Pakistan – Baltistan

Baltistan is a semi-autonomous region in Northern Pakistan ranging from Skardu to K2, principally inhabited by the Balti Shi’a Muslims of Tibetan descent. We spent about a week in this beautiful section of the country, enjoying the incredible scenery and the warm hospitality of friendly villagers. Our tour took us to Skardu (Karpochu Fort, Skardu Buddha and trout fishing at Kachura Lake were highlights), Shigar (splurge for an overnight stay at the Shigar Fort…its lovely), Astak (a visit to the remote Rhondu village was the ultimate highlight of our Pakistan vacation…to meet villagers who haven’t seen a Westerner in over 20 years), Khapulo/Khaplu (see the Khaplu Fort and hike uphill from Chakhchun Village for a breathtaking view of Masherbrum Mountain), Keris (ask a local to show you the old wooden/mud built mosque and try to catch a glimpse of the Keris Fort), Gulab Pur (a homestay at this small village gave us special insight into the daily life of its inhabitants), and Choutron Hot Springs (see if you can stand the heat of these hot springs!).

Hindsight is 20/20. Our original itinerary skipped the Baltistan region, (we had planned to hike up to the annual Boroghil Yak Festival but it was cancelled due to security concerns), but we are glad that we decided to adjust our plans to include this region of Pakistan. Some of the best memories from our trip are from this magical region of the country!

17 Jul 08: After leaving Deosai, we pulled over for a late breakfast at Lake Sadpara, where we ate at the Lake View Motel Sadpara. Becky was impressed with their clean restroom, although the incessant staring from some nearby guests was a bit annoying. It’s a bit disconcerting focusing on enjoying your meal when you are subjected to constant scrutiny and curiosity. We ate in a hurry, and declined Zia’s invitation to hike around the lake. Instead, we opted to check in early to our Skardu hotel, which was the excellent Hotel Mashabrum. It was really hot in Skardu when we arrived around noon. Today, the Skardu locals were celebrating some Eid festival, and the crowded streets of Skardu were strewn with decorations. Our hotel was packed with numerous guests, unlike most of the other hotels we had been to. Apparently, Skardu is the hip and happening place to rest up either before or after embarking on a trek. We learned that Skardu is popular because it holds the Northern Area’s largest airport, and makes a logical choice as base of operations for trekking onward to K2 or beyond. There were lots of trekkers chilling in the hotel lobby, whom we checked out while sipping on our chilled mango juice, waiting to check into our room. We were thrilled to see that we not only had ample electricity, but also lots of hot water! It was laundry time, and we wasted no time in stripping down and scrubbing the grubbiness off ourselves and our clothes.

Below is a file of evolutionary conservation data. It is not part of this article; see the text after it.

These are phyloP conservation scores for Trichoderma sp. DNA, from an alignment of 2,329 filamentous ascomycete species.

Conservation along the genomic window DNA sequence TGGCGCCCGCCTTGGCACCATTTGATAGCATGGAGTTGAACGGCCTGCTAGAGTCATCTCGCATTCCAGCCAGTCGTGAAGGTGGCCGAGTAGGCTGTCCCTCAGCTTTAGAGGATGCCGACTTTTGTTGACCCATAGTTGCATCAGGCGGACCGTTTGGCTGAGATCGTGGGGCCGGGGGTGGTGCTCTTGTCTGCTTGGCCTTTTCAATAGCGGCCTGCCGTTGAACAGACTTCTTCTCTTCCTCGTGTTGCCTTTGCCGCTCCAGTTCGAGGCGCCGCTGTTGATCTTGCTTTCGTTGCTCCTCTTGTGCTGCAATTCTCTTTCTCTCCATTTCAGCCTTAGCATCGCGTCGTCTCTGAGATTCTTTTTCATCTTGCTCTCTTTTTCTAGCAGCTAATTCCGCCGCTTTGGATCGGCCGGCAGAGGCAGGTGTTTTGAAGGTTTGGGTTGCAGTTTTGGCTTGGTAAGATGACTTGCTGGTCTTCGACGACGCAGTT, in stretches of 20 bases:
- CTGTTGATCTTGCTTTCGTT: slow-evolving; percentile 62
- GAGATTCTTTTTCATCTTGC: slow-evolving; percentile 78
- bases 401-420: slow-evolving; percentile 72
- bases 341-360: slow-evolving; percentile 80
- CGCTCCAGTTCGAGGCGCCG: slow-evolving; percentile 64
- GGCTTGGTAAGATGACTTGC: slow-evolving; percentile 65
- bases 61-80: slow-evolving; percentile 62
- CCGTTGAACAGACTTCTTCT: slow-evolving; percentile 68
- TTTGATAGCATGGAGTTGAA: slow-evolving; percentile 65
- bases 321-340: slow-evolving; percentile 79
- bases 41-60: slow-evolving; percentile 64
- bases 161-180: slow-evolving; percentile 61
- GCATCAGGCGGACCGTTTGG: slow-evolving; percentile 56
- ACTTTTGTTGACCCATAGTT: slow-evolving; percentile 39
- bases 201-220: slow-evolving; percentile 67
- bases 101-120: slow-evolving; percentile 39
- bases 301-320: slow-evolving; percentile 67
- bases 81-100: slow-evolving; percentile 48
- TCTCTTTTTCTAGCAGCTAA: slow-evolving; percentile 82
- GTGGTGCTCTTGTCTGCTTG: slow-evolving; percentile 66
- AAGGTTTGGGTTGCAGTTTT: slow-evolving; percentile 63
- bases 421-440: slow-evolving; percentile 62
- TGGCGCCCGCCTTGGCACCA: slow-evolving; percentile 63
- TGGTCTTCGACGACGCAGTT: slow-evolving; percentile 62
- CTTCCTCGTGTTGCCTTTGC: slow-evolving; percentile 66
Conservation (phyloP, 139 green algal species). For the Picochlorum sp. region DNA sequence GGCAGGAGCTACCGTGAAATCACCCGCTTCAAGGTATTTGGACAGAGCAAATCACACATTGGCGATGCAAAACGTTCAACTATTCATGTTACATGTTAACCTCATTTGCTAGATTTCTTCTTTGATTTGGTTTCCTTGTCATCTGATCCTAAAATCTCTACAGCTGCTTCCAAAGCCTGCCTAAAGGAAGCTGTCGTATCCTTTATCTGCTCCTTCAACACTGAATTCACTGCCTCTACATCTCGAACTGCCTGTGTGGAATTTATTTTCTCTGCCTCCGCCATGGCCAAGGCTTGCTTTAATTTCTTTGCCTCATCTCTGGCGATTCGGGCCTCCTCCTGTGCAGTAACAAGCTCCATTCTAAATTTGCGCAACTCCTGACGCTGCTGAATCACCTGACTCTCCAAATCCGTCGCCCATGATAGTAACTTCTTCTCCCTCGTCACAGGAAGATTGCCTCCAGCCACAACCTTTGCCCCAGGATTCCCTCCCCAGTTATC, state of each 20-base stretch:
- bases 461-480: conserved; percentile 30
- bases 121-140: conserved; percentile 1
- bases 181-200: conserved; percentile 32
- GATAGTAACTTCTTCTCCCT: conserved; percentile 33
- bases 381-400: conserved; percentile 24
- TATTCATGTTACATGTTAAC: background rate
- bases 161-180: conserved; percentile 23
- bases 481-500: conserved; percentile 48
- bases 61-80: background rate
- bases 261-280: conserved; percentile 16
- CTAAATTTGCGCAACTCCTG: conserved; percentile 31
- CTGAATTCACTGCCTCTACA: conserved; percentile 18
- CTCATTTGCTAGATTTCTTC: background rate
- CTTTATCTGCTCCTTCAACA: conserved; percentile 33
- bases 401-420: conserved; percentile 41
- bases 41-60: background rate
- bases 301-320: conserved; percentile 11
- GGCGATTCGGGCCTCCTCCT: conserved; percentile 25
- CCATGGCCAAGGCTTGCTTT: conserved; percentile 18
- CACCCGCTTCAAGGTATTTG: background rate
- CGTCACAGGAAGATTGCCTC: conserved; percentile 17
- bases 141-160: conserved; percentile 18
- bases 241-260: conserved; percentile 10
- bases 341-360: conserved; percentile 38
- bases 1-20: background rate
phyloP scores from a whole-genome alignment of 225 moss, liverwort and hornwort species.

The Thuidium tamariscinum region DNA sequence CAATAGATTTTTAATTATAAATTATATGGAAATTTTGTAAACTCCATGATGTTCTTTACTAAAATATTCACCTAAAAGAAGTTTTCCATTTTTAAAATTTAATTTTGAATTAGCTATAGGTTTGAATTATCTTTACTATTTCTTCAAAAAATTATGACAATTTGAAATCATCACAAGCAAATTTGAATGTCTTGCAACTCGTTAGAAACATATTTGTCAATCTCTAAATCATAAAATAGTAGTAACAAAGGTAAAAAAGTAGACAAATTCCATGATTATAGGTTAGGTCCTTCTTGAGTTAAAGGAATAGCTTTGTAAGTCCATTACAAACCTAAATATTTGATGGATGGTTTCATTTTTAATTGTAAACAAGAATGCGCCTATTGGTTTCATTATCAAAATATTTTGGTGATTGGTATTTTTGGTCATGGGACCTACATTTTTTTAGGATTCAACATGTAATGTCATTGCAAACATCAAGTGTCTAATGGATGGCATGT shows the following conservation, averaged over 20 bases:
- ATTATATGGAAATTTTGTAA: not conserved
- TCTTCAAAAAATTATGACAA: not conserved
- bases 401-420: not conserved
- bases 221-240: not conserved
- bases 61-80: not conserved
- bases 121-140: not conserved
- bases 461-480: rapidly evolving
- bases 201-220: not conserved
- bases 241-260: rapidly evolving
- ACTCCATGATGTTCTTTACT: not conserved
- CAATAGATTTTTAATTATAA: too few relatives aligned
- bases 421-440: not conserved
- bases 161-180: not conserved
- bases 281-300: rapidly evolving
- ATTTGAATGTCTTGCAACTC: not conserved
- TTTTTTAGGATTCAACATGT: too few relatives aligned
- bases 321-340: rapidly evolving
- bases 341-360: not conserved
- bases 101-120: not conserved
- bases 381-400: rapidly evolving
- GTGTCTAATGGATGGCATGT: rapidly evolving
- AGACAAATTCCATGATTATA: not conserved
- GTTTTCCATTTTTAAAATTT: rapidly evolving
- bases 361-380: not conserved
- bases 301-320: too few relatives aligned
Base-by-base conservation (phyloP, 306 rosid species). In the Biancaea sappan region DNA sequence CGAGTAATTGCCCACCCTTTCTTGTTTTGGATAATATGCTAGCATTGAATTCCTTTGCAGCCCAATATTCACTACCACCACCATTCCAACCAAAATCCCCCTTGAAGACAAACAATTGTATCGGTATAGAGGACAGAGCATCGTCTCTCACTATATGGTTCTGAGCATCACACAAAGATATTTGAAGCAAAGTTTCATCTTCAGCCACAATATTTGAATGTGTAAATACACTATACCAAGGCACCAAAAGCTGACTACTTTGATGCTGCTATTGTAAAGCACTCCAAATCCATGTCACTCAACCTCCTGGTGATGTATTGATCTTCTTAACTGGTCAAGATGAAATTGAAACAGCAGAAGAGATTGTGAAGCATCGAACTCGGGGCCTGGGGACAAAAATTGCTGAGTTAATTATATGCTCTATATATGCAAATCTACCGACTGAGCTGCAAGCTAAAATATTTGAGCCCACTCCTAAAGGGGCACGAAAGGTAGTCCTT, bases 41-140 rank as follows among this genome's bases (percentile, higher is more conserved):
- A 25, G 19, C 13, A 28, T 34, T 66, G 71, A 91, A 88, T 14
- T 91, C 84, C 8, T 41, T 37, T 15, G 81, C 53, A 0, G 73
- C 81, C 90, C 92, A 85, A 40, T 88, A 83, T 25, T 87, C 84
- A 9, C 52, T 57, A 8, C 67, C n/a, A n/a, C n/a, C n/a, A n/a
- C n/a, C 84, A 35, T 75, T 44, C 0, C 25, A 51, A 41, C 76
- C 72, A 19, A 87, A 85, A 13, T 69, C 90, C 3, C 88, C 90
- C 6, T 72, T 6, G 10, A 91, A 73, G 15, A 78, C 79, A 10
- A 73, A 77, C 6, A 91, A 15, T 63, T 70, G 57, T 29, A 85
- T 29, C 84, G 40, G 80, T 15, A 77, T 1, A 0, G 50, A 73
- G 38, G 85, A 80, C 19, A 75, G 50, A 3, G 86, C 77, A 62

It was way too hot out to explore the nearby Skardu Fort, so we agreed to wait until it had cooled off considerably. Later that afternoon, Zia interrupted our midafternoon snooze to introduce us to his two cousins, Hasan and Anwar. Hasan is a 23 year old student in accounting and Anwar is a 33 year old Homoeopathist/acupuncturist. We liked both of them instantly, and were happy they decided to join us on our afternoon excursion. It was a steep 20 minute hike to reach Fort Kharphocho, which has excellent views of Skardu. The fort’s gate appeared closed, but we just knocked and the caretaker (who was resting inside) awoke and opened the door for us. From the fort, we could look down upon Skardu’s polo stadium (which hosts several exciting polo matches), and admire the entire Skardu Valley…very nice! Somehow, our afternoon plans to visit a nearby village were thwarted by an impromptu fishing expedition. First it was a sly question of “do you like trout”, followed by a wink and a grin and lo and behold, we had solid plans to drive out to Kachura Lake to catch some fish. However, a quick detour to Anwar’s office was in order, where we were given glasses of grape juice (delicious), followed by a quick heart rate reading. Several coordinating phone calls later, we were given the green light that we could proceed on our way. Kachura Lake is located about 30 minutes outside of Skardu, and we passed by the posh Shangri-La resort on our way to meet the rest of the fishing crew. Patiently waiting nearby the lake was Taki, the son of one of Anwar’s clients. Taki works in Syria, but was on holiday visiting his family. Lucky for us, as his English was excellent, and he proved a most entertaining host. Robby kept looking out for fishing poles so he could help with fishing, but Taki explained that the trout are quite devious and best caught the old fashioned way…with a net. Sure enough, we netted about 15 trout after only one hour’s worth of fishing. The fishing method was quite ingenious….throw a rock upstream and the trout will dash into the net…we watched this technique being used time and time again and were amazed at how it worked.